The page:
Hacking Causes ‘Chaos’ on Iranian Trains, Releases Supreme Leader Complaints Issue
Tehran, Iran – The Iranian rail system was the subject of a cyberattack on Friday, a semi-official news agency reported, with hackers posting false messages about suspected train delays or cancellations on traffic signs. display in stations across the country.
The hackers behind the strike were apparently trying to be funny, and with messages saying “long delay due to cyberattack” or “canceled,” they urged passengers to call for information, saying the phone number for the office of the country’s supreme leader, Ayatollah Ali Khamenei.
The semi-official Fars news agency reported that the hack had led to “unprecedented chaos” at train stations.
No group has so far taken responsibility for the incident. Earlier today, Fars said trains across Iran have lost their electronic tracking systems. It was not immediately clear if this was also part of the cyber attack.
Fars then withdrew his report and instead quoted National Railways spokesman Sadegh Sekri as saying that “the disruption” has not caused any problems for rail services.
In 2019, an error in the railway company’s computer servers caused multiple delays in train services.
In December of the same year, Iran’s telecommunications ministry said the country had defused a massive cyber attack on unspecified “electronic infrastructure”, but provided no details about the alleged attack.
A phone number – 64411 – was posted on station signs today in # Iran in the midst of the reported cyberattack on the rail system. He asked commuters to call for more information. It matched the number to # Iranfrom the office of the Supreme Leader which is posted on its website. pic.twitter.com/IQQ85I6QhJ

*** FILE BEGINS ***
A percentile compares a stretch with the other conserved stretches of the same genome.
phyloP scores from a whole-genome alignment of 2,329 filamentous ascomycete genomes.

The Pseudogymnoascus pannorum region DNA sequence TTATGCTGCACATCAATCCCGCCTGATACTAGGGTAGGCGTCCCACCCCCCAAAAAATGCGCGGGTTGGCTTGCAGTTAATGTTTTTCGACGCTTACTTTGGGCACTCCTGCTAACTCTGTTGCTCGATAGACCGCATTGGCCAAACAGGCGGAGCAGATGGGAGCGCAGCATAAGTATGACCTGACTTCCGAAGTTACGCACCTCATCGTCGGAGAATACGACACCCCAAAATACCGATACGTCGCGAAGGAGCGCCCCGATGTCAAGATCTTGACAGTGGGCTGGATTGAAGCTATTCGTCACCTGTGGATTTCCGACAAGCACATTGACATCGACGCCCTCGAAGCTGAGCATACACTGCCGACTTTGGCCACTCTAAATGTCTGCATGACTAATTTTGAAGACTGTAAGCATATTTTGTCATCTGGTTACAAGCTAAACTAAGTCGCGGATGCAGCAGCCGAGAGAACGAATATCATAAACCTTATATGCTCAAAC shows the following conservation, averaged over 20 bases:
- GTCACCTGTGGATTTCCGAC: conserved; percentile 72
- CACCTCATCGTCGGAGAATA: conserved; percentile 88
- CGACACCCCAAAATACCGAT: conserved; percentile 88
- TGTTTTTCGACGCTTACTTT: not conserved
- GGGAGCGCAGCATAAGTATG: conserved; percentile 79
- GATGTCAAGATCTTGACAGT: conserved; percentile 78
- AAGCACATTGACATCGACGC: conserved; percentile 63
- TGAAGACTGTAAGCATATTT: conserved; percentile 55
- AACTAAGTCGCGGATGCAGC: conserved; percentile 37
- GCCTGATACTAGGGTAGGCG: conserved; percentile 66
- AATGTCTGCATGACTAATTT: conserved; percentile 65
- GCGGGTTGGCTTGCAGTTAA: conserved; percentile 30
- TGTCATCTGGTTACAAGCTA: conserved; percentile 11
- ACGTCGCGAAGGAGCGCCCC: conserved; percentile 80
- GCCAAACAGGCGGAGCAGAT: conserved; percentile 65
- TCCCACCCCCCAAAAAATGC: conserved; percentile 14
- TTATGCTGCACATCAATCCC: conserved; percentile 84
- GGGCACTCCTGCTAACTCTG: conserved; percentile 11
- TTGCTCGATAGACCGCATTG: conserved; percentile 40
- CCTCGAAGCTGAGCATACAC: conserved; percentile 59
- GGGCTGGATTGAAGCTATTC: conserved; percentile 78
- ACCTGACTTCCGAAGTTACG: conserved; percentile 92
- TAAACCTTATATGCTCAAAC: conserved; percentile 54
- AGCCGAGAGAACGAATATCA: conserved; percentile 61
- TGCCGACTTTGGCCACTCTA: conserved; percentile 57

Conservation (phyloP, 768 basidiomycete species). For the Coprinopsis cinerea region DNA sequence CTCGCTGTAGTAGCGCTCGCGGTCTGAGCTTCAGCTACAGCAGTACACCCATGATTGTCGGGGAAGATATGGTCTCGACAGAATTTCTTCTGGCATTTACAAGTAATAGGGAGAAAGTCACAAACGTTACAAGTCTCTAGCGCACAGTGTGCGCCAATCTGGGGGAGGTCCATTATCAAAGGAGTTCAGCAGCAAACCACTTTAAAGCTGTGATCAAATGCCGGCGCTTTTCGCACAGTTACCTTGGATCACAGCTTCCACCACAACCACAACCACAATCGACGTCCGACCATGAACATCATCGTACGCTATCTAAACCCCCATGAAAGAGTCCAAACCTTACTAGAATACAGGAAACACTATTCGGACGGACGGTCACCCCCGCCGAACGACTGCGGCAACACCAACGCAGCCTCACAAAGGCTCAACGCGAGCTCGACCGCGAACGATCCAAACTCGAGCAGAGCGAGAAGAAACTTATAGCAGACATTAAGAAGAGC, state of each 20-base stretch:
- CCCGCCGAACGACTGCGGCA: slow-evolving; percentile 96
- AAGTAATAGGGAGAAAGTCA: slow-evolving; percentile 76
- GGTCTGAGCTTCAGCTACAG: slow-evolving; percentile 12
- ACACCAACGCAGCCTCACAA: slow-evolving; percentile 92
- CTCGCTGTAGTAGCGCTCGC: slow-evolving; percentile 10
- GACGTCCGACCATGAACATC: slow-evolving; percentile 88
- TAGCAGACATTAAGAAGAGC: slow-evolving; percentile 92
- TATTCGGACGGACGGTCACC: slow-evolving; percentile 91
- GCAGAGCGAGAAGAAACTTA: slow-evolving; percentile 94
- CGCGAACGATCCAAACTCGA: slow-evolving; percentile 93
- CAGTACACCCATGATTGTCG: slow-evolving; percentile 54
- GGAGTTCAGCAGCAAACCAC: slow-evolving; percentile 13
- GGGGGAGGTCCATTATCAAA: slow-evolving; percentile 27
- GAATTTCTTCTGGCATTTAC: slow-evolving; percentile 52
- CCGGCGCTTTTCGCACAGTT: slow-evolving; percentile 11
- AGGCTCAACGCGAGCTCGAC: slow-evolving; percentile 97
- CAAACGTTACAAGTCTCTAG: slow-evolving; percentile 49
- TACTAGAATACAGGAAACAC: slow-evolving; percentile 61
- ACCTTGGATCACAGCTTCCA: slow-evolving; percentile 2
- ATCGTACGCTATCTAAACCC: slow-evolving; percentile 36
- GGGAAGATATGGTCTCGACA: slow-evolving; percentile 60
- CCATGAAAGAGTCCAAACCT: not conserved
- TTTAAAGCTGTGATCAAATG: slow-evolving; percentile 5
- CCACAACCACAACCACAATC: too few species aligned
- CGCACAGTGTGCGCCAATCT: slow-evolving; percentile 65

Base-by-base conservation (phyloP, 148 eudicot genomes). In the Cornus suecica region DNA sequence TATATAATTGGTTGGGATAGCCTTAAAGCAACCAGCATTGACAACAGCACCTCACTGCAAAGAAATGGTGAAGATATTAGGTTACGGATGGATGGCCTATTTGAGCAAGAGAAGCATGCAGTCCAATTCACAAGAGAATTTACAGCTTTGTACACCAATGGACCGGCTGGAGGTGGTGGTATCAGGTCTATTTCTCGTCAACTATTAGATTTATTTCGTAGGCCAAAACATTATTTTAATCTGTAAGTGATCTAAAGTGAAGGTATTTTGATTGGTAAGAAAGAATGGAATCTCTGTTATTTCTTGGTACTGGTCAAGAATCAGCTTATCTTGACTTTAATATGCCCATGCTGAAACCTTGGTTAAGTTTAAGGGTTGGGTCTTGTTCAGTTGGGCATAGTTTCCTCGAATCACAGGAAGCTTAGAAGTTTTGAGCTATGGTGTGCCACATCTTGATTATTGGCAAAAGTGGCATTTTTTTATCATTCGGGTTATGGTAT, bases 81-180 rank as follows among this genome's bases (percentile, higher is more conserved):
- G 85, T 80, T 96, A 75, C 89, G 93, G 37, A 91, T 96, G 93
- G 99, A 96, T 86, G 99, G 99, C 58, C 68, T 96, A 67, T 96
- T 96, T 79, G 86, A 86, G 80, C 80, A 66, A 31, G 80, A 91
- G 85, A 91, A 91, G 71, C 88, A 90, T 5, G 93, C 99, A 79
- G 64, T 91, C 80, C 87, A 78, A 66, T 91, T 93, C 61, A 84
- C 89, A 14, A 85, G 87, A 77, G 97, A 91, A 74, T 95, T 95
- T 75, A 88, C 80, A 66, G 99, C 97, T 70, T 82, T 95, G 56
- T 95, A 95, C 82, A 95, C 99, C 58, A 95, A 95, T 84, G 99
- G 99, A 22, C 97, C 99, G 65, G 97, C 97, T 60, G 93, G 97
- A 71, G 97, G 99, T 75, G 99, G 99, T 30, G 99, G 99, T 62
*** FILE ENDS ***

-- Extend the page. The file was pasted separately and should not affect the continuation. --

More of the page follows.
– Iranian international English (@IranIntl_En) July 9, 2021
It was not clear whether the reported attack caused damage or disruption to Iran’s computer systems and internet, and whether this was the latest chapter in US and Iran cyber operations. aiming at each other.
Iran disconnected much of its infrastructure from the Internet after the Stuxnet computer virus – widely regarded as a joint US-Israel creation – disrupted thousands of Iranian centrifuges at nuclear sites across the country in the late 2000s .
However, attacks attributed to Israel have more frequently targeted Iran’s nuclear program, such as Stuxnet or the recent explosions at the Natanz nuclear site.
Friday’s cyberattack follows a number of mysterious explosions, fires and incidents that have plagued the country in recent months.
On Monday, an explosion at a state warehouse outside Tehran sparked a major fire at the site. Tehran has yet to provide details on the location and cause of the explosion.
Last month, a massive fire broke out at the state-owned Tondgooyan Petrochemical Co. oil refinery, which serves Tehran. An explosion reportedly affected a liquefied petroleum gas pipeline at the facility. No further information was provided then either.
While many of them have been blamed on foreigners, much of it is the result of Iran’s failing infrastructure, which has been hit hard by years of mismanagement and made worse by sanctions.
However, numerous explosions have also been reported in recent years in complexes vital to Iran’s nuclear program and its energy and military sectors.
The most recent such incident was a drone attack last month that allegedly damaged an Iranian nuclear facility in Karaj, which was reportedly used to assemble centrifuges for uranium enrichment.